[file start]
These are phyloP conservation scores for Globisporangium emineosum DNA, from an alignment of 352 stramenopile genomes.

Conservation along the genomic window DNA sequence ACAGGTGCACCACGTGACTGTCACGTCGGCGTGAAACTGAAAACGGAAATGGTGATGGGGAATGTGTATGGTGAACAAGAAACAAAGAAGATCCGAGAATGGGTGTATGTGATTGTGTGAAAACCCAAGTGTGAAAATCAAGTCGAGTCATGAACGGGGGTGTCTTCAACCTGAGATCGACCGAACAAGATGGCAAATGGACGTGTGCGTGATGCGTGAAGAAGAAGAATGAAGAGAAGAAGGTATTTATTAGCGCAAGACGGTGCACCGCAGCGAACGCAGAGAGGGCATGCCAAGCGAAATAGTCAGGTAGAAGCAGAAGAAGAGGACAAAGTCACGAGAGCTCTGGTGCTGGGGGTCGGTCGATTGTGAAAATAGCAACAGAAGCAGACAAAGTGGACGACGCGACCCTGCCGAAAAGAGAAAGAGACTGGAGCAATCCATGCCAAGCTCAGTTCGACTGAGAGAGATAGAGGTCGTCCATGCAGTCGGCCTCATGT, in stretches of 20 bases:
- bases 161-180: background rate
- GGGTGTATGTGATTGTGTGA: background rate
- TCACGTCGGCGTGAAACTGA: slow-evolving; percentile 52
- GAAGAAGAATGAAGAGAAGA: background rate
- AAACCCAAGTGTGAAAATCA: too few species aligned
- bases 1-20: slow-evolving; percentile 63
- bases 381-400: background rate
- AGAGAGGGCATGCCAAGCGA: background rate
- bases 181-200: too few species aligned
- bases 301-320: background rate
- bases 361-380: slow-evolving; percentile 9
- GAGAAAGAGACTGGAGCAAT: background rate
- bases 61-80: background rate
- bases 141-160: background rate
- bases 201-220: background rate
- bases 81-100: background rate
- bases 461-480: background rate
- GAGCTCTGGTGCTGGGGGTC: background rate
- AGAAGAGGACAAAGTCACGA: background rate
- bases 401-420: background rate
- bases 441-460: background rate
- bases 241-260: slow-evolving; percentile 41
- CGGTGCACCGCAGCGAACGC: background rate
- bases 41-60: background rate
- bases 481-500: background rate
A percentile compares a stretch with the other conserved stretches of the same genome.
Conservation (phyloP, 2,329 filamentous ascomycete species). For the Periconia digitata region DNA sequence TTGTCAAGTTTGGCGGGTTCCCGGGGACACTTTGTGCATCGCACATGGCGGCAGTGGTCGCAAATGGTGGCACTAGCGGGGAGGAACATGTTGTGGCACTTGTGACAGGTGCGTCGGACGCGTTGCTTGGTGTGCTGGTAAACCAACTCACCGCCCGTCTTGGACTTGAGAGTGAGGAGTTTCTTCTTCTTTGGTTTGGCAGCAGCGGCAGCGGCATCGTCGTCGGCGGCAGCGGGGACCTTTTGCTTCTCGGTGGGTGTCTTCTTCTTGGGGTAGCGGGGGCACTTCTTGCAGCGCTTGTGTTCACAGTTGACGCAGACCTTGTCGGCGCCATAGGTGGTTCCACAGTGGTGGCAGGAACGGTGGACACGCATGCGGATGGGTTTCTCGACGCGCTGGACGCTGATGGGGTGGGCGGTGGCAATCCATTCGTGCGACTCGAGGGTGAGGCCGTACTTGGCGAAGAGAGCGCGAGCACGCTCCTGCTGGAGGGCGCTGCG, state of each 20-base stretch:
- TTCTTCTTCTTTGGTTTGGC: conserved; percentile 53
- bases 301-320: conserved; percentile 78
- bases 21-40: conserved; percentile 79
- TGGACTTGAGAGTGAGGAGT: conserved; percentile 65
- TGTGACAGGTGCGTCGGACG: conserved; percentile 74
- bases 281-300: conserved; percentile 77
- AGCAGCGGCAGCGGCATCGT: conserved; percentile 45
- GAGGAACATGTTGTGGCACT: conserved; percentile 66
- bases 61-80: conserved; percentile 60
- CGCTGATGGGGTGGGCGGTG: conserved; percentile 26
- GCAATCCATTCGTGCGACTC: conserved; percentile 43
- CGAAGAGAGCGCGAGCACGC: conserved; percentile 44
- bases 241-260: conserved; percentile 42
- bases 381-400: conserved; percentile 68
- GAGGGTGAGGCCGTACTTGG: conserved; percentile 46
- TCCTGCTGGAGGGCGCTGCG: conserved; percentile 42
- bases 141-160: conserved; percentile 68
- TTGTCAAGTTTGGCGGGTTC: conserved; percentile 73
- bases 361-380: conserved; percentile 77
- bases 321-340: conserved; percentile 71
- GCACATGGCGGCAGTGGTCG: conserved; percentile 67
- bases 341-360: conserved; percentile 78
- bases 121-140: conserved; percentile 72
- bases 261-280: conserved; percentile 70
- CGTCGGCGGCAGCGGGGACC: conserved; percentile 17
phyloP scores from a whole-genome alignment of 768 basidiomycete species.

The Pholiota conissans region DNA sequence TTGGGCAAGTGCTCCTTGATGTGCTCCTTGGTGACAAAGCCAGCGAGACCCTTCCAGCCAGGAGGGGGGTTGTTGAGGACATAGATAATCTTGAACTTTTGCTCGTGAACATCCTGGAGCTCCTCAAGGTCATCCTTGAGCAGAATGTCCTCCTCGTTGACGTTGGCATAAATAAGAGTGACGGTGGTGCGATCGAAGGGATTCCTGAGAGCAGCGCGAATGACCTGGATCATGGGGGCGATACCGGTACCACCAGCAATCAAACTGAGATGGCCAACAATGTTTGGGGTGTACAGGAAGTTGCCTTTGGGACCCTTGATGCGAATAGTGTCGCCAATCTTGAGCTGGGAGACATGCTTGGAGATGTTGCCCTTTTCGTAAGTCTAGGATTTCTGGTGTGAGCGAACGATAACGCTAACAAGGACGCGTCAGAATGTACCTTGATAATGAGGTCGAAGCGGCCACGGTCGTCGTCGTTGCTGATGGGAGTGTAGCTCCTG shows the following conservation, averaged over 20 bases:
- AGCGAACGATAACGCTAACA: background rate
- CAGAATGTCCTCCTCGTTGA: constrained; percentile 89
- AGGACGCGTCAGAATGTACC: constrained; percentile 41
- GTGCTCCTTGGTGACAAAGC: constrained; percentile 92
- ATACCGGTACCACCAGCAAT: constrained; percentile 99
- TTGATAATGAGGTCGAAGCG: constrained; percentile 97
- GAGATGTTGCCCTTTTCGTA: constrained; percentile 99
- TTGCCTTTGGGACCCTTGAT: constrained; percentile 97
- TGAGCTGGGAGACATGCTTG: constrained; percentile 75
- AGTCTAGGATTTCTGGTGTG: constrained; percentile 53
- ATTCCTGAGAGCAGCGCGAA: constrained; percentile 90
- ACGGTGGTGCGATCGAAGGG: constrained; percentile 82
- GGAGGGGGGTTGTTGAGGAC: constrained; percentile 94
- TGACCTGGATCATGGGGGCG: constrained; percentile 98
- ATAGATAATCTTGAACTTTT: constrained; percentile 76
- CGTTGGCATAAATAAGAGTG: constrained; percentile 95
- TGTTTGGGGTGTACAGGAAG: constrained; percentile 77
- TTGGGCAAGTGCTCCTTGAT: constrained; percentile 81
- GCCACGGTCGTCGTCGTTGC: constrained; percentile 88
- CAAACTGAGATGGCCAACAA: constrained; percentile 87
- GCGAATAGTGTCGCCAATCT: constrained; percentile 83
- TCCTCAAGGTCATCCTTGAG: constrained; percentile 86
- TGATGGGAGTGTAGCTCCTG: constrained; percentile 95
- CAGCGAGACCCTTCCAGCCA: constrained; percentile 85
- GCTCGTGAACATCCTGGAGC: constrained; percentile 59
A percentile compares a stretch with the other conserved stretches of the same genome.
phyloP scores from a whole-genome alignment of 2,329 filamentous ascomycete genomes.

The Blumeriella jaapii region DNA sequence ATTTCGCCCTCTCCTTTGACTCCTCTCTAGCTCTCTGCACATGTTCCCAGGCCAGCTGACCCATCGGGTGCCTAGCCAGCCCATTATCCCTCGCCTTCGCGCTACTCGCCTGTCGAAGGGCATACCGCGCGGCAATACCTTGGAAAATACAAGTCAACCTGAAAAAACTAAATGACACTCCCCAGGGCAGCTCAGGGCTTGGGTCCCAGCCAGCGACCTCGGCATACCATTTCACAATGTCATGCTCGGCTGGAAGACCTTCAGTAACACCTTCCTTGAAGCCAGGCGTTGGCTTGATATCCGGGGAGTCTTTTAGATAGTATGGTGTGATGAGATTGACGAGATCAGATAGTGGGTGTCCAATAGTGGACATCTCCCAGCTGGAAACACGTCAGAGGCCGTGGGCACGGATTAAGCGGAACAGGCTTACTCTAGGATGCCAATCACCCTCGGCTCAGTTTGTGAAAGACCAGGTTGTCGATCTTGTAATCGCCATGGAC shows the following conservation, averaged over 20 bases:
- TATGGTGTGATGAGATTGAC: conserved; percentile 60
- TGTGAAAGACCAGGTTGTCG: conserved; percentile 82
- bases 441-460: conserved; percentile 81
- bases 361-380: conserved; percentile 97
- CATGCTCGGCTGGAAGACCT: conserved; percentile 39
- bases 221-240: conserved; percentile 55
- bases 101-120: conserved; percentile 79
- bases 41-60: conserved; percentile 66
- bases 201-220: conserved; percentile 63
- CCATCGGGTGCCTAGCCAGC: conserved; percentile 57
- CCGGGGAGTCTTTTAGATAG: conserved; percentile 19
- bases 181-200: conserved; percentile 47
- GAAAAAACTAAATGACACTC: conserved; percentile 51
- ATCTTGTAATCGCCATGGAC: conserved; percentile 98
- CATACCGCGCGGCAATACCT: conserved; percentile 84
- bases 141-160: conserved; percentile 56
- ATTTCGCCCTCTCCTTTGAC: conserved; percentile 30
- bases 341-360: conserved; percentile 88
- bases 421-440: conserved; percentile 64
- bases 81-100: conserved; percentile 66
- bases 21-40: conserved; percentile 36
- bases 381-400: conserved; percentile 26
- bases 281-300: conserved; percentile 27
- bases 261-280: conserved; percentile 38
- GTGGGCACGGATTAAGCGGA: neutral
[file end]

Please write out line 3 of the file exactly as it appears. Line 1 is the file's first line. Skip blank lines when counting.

- bases 161-180: background rate